A prosecution against a Sheffield doctor for allegedly agreeing to arrange an illegal abortion for a woman has been dropped.
Prabha Sivaraman, who was registered in Dore with the Care Quality Commission, and Palaniappan Rajmohan, from Birmingham, both faced trials after being filmed in a newspaper sting agreeing to arrange abortions for women because they did not want to have girls - which is illegal.
The pair were both working in clinics in Manchester at the time of the investigation.
The Crown Prosecution Service decided it was ‘not in the public interest’ to pursue the case in 2013, and a group of pro-life campaigners took it over as a private prosecution.
But the CPS was asked to step in and review the case, and have now announced they are forcing it to be abandoned.
Aisling Hubert, 21, from Hove in East Sussex, had brought the rare private prosecution.
She branded the decision ‘a really sad day for women in the UK’.
She said: “We have abhorred the practice in China and India, where millions of (unborn) baby girls are killed simply for being girls.
“Yet when a case like this is exposed in the UK, the CPS actively works to stop a lawful prosecution.
“We have opened the door to gender selection abortion in this nation.”
She said some women in Britain are under pressure to have abortions because they are expecting girls, and have been left without protection by the decision.
The two doctors exercised their legal right to force the CPS to look at the private prosecution and assess the evidence and public interest.
It found that ‘whilst there is sufficient evidence for a realistic prospect of conviction, this is truly very finely balanced indeed’.
The CPS added: “However, the public interest considerations in not pursuing a prosecution outweigh those in favour.”
The CPS said it has decided to take over and stop the cases.
The two doctors had both faced criminal cases after being filmed allegedly arranging gender-based abortions in 2012 by undercover reporters at the Daily Telegraph.
It is thought that so-called gender abortion is illegal, because while terminations are allowed under the Abortion Act 1967 in certain circumstances, such as when two doctors agree that continuing the pregnancy would pose a risk to the woman’s life, or physical or mental health, the Act says nothing about the question of gender.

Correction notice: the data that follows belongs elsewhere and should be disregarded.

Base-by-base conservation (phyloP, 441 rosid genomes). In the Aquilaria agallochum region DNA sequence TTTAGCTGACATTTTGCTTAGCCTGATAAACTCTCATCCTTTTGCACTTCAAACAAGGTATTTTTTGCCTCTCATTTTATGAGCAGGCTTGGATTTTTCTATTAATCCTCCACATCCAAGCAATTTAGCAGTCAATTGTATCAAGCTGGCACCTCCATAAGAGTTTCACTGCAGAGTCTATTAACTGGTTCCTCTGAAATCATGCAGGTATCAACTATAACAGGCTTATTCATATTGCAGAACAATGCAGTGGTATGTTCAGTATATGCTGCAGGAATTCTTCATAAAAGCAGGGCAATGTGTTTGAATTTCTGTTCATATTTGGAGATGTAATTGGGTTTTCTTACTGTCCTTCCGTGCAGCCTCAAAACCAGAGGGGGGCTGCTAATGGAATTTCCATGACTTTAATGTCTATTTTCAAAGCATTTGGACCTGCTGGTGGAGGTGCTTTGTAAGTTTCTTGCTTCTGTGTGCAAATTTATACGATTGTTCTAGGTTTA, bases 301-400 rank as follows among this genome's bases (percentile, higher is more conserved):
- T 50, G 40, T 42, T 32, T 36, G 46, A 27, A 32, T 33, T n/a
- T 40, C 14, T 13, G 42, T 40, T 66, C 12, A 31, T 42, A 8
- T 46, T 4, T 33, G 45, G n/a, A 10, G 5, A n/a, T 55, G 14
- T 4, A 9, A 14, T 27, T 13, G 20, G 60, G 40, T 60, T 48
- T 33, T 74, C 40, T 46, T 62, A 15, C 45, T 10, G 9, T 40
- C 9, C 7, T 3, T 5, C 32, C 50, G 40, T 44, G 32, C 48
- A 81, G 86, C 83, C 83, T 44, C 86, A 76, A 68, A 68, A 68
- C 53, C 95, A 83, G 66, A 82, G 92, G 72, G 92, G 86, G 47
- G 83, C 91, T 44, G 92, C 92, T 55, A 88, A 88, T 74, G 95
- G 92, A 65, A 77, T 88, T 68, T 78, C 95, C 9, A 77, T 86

In the footage Dr Sivaraman is told by the expectant mother that she is having a girl, but this is ‘not really appropriate for us’ because she wants a boy.
The doctor replies: “I don’t ask questions. If you want a termination, you want a termination.”
Both doctors were accused of conspiracy to procure poison to be used with intent to procure abortion, contrary to Section 59 of the Offences Against the Person Act 1861.
The decision marks the end of a looming legal battle for the doctors.
Ann Furedi, chief executive of the British Pregnancy Advisory Service, a charity which advises and arranges abortions for women, welcomed the news.
She said: “We are very pleased that the three-year ordeal endured by these doctors has now come to an end, and disappointed only that it has taken so long.
“These were healthcare professionals trying to meet women’s needs, who had committed no crime, and yet they have effectively been in the dock since The Telegraph ran its ‘sting’ investigation in early 2012.
“Abortion doctors cannot continue working in an environment where the threat of prosecution is so regularly dangled over their heads by a small number of people opposed to what they do.
“This campaign against doctors has a knock-on effect for services which can severely compromise women’s care. The time really has come to take abortion out of the criminal law and regulate it like other women’s healthcare procedures.”